companionway

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companionway

Nautical a stairway or ladder leading from one deck to another in a boat or ship

companionway

[kəm′pan·yən‚wā]
(naval architecture)
A stairway that runs from one deck of a ship to another.
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The smoking room is one deck below on the upper deck, off the first class entrance lobby and easily reached from the main saloon on the deck below using the companionway linking it to entrance lobby.
However, on Britannic at least, at the head of the central companionway - the main thoroughfare between the deckhouse and the saloon below - was what is variously described as a large room or a large lobby, provided with sofas, adjacent to the smoking room.
Ah, they'll be all right, sir, I broke out rifles for eight of the crew put them to guarding all the companionways leading off the 'tween deck ...
During warm weather the steerage and even the staterooms became unbearably hot and nighttime found the dining saloon and main deck a mass of tangled arms and legs, with men, women, and children sprawled promiscuously throughout the ship, some swinging in hammock in the rigging and others propped up in the companionways. Seasickness was the rule, and often passengers could not find their way through the mass of humanity to the rail in time.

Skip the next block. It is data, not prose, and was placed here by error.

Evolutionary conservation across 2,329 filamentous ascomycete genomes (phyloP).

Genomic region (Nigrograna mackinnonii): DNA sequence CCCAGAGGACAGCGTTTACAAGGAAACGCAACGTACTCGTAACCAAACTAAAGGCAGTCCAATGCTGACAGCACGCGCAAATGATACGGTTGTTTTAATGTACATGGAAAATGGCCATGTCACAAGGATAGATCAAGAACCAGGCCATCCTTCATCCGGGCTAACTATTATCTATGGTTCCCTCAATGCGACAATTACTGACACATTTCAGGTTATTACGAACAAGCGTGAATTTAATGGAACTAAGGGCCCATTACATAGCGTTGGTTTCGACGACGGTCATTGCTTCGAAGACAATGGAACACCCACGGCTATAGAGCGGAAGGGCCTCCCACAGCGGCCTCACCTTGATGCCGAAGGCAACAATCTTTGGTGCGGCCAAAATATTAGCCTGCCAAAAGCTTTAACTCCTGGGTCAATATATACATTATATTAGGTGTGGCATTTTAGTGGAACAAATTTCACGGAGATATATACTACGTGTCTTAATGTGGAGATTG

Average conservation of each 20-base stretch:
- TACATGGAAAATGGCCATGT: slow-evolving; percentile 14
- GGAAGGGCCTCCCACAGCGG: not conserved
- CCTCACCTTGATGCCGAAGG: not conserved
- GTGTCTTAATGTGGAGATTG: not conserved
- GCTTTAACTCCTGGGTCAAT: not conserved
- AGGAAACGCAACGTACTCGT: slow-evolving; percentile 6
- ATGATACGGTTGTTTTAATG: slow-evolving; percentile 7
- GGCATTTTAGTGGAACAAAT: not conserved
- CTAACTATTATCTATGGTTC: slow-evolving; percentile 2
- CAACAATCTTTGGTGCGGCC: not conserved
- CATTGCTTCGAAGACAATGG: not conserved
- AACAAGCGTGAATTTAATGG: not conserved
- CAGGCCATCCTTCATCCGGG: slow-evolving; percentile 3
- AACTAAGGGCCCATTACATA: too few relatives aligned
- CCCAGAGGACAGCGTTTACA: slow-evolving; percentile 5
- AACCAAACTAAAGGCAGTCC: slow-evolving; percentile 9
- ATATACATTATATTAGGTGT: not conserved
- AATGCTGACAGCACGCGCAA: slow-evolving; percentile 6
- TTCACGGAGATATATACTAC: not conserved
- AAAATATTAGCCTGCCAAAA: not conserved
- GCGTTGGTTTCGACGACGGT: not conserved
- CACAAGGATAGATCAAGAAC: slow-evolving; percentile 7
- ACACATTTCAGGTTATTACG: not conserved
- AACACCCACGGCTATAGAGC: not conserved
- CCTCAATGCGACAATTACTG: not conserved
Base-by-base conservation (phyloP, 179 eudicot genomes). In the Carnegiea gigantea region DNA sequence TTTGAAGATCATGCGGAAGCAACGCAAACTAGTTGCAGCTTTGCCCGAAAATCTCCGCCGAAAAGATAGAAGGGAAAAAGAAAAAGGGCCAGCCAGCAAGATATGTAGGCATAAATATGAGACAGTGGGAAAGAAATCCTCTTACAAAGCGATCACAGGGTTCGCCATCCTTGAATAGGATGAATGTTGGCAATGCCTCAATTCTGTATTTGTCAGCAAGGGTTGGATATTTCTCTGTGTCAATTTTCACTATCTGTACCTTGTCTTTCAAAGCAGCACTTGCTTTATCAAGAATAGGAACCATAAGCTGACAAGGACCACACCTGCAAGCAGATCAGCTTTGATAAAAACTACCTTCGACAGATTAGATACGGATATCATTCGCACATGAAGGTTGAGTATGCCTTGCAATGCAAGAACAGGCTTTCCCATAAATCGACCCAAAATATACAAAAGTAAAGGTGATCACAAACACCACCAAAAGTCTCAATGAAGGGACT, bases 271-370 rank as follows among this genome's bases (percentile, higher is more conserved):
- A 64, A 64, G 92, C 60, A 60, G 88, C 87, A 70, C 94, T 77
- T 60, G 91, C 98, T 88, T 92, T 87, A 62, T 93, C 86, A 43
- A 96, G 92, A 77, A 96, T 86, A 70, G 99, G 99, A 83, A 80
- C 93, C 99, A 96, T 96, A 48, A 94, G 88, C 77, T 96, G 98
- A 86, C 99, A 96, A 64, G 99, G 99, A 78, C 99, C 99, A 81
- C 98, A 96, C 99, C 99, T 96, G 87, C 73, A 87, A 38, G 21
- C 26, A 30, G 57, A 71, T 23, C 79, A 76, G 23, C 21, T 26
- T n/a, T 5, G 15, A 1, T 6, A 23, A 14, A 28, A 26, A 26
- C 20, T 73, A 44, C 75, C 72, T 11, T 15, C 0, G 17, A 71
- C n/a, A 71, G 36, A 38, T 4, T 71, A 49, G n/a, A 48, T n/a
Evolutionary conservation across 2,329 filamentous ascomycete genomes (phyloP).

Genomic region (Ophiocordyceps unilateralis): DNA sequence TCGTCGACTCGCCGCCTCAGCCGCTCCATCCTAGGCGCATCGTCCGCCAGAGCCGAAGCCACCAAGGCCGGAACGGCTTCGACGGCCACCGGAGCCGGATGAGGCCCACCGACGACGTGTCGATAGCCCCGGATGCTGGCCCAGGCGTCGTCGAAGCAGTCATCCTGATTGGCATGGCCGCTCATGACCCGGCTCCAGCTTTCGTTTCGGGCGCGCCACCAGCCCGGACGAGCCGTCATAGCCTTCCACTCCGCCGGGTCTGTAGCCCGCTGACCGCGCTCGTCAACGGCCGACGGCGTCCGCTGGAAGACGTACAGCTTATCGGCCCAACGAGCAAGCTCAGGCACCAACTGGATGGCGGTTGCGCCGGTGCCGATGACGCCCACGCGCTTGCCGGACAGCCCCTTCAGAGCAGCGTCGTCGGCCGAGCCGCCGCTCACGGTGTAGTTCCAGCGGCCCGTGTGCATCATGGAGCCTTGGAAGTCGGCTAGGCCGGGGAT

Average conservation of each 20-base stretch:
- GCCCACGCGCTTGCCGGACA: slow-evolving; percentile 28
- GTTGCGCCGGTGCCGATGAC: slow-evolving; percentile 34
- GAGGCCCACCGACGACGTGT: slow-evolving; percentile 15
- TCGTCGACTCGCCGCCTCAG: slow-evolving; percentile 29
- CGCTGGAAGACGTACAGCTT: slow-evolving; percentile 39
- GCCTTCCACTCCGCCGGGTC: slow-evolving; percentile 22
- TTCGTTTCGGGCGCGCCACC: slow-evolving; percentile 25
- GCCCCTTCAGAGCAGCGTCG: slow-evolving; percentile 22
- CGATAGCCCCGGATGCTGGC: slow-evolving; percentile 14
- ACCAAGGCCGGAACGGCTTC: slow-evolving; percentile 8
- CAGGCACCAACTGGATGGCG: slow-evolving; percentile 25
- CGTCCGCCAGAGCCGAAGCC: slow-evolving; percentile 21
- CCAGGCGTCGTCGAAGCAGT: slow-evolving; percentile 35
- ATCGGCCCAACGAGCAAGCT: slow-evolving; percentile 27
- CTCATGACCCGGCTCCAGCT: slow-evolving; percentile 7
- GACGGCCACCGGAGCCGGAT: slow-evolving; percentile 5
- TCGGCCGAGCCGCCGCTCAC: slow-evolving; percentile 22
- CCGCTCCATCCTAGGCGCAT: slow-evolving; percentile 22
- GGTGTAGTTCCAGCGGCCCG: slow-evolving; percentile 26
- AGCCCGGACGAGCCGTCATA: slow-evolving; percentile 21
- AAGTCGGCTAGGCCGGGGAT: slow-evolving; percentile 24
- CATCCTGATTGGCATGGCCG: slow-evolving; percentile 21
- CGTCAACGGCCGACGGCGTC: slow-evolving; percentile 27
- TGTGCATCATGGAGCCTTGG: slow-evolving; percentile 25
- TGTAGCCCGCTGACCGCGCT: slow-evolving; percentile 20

Ship's members pour from cramped compartments and companionways. Wet weather gear comes off and warm canvas-covered sailing hatches become a community park.
The craft's unique features include flat decks and wide companionways, powered lift between decks, speaking compass to enable people with visual impairments to steer the ship, power-assisted steering for people with restricted movement, and induction loop system for those with hearing difficulties.
The small cabins and narrow companionways are considered to be ideal for prison conversion, at a reasonably affordable cost.
All doors, hatches, companionways, scuttles, ports, or any other hole in the yacht's hull or superstructure through which an intruder might gain access to the interior should be examined.
Mr Whitten swam through flooded companionways to open valves connected to the ship's bilges which ensured it could stabilise itself.